sandhi

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san·dhi

 (sŭn′dē, săn′-)
n.
Modification of the sound of a word or morpheme when juxtaposed with another, especially in fluent speech, as the modification of the pronunciation of don't in don't you from its pronunciation in isolation or in a phrase like don't we.

[Sanskrit saṃdhiḥ, union, sandhi : sam, together; see sem- in Indo-European roots + dadhāti, dhī-, he places; see dhē- in Indo-European roots.]

sandhi

(ˈsændɪ)
n, pl -dhis
(Phonetics & Phonology) linguistics modification of the form or sound of a word under the influence of an adjacent word
[from Sanskrit samdhi a placing together, from sam together + dadhāti he puts]

san•dhi

(ˈsʌn di)

n., pl. -dhis.
modification in the sound of a word or morpheme in connected speech, esp. as determined by phonetic environment, as in the pronunciation dontcha for don't you.
[1800–10; < Skt saṃdhi joining, juncture]
ThesaurusAntonymsRelated WordsSynonymsLegend:
Noun1.sandhi - the articulatory process whereby the pronunciation of a word or morpheme changes when it is followed immediately by another (especially in fluent speech)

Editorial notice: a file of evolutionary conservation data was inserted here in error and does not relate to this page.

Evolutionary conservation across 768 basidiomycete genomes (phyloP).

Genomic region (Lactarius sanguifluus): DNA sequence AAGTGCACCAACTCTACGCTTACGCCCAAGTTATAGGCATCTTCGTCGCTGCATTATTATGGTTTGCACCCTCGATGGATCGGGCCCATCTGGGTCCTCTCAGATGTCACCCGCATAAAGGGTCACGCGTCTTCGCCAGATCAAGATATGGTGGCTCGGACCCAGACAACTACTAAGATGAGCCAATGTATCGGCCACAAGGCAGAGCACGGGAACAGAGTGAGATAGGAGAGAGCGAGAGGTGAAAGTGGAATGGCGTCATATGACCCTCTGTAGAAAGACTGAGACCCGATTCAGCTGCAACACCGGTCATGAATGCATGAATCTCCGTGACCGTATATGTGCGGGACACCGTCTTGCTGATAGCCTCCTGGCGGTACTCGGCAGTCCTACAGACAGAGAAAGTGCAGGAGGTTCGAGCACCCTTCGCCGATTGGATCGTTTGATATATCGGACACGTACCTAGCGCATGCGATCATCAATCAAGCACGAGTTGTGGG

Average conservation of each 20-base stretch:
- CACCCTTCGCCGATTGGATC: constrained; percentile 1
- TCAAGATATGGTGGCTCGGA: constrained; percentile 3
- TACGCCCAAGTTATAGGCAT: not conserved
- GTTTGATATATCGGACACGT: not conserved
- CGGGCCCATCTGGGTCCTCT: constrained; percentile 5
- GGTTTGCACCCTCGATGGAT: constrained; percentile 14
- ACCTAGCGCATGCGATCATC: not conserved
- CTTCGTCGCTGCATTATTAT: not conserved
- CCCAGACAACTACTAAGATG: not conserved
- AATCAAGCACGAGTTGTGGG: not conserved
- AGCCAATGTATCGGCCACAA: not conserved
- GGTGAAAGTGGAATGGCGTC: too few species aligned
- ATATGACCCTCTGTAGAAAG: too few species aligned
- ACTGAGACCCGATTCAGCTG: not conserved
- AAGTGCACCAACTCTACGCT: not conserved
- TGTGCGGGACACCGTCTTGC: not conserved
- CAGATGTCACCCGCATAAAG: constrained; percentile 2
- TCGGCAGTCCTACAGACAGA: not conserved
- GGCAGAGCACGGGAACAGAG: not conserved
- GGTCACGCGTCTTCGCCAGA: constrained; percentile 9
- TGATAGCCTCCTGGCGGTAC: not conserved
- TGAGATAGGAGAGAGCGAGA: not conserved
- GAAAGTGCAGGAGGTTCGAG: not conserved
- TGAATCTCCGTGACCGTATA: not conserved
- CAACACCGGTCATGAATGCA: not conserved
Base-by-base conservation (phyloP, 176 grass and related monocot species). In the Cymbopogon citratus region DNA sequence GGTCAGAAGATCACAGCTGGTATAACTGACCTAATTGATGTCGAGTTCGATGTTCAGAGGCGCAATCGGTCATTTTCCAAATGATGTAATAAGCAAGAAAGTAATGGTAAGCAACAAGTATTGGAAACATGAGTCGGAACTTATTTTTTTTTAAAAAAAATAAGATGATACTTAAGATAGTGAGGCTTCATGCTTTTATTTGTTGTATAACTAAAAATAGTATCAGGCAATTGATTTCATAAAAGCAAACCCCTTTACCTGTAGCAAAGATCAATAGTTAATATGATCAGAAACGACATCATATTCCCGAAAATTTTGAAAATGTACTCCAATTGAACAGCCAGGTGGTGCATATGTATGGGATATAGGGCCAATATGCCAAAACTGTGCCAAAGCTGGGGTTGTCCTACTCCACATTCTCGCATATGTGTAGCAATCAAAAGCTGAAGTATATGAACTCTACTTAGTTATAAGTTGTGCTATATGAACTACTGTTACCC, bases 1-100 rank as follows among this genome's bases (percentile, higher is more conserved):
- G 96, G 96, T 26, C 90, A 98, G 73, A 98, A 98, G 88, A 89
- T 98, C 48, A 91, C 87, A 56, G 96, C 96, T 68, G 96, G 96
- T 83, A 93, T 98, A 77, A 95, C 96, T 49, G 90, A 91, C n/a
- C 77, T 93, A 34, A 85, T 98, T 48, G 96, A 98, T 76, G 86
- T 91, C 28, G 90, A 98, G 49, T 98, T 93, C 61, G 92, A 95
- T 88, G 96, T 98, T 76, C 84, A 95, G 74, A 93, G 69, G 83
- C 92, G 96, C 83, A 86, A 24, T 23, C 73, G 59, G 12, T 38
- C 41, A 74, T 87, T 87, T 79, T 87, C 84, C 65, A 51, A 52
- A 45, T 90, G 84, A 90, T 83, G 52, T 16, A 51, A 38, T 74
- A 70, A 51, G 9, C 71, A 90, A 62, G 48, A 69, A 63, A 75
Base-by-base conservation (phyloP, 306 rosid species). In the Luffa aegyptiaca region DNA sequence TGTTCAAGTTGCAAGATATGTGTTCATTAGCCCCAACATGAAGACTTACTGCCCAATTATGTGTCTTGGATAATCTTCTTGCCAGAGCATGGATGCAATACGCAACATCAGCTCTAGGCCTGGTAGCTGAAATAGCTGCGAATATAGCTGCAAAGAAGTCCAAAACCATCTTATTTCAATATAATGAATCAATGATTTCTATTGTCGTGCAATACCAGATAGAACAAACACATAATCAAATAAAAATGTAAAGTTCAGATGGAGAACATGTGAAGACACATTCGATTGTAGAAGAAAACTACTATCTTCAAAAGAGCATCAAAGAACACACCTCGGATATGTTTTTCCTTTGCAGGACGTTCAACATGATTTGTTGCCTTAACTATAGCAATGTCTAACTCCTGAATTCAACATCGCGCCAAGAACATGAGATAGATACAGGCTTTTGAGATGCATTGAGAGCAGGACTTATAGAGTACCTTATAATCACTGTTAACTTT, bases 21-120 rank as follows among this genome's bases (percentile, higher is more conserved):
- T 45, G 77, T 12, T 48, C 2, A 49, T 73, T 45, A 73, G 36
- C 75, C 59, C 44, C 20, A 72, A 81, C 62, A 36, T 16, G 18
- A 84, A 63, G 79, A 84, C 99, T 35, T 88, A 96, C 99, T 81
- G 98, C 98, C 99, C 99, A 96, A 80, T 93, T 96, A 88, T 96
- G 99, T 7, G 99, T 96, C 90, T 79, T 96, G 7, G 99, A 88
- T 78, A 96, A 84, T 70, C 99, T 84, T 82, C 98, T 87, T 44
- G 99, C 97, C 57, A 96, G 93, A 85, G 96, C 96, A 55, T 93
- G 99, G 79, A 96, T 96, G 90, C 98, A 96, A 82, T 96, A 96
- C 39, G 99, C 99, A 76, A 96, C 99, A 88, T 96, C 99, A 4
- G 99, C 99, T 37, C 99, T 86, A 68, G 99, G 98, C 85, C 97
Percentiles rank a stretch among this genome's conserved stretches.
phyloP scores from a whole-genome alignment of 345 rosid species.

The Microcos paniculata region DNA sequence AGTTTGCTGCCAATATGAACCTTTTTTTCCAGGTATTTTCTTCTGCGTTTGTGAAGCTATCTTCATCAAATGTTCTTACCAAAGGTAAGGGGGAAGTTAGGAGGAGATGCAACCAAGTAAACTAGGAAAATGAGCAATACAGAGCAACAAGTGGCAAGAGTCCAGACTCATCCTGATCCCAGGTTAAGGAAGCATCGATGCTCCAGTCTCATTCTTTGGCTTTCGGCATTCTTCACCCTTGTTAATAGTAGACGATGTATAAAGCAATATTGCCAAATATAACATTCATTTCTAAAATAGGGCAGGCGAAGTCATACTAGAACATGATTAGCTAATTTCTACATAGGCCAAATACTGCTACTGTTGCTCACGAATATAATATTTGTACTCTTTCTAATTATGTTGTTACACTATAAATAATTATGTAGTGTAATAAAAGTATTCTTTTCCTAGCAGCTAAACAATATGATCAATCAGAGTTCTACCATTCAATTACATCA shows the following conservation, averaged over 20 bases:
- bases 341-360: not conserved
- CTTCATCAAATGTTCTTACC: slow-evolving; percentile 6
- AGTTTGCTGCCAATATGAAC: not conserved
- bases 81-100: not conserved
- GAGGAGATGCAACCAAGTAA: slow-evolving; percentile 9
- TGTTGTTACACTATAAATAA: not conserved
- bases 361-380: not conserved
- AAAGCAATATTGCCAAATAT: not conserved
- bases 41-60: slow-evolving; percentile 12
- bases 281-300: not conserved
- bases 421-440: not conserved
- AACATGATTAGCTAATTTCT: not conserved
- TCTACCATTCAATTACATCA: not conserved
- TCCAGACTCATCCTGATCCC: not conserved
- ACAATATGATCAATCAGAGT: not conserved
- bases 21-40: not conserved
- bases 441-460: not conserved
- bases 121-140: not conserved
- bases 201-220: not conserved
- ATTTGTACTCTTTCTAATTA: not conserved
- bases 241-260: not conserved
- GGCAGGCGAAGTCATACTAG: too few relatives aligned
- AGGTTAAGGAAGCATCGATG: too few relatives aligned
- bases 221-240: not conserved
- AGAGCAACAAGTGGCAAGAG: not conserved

articulation - the aspect of pronunciation that involves bringing articulatory organs together so as to shape the sounds of speech
References in classic literature ?
Stevie was not hurt, he had not even fallen, but excitement as usual had robbed him of the power of connected speech.
He answered my few words by a comparatively long, connected speech.
External sandhi consists in the modification of sounds at word boundaries in connected speech, and it is reported in English and German.
Although some non-core pronunciation features are considered neutral or even slightly useful to ELF intelligibility, other features such as weak forms and connected speech are considered detrimental to intelligibility between NNSs, and readers are encouraged actively to avoid working on these features.

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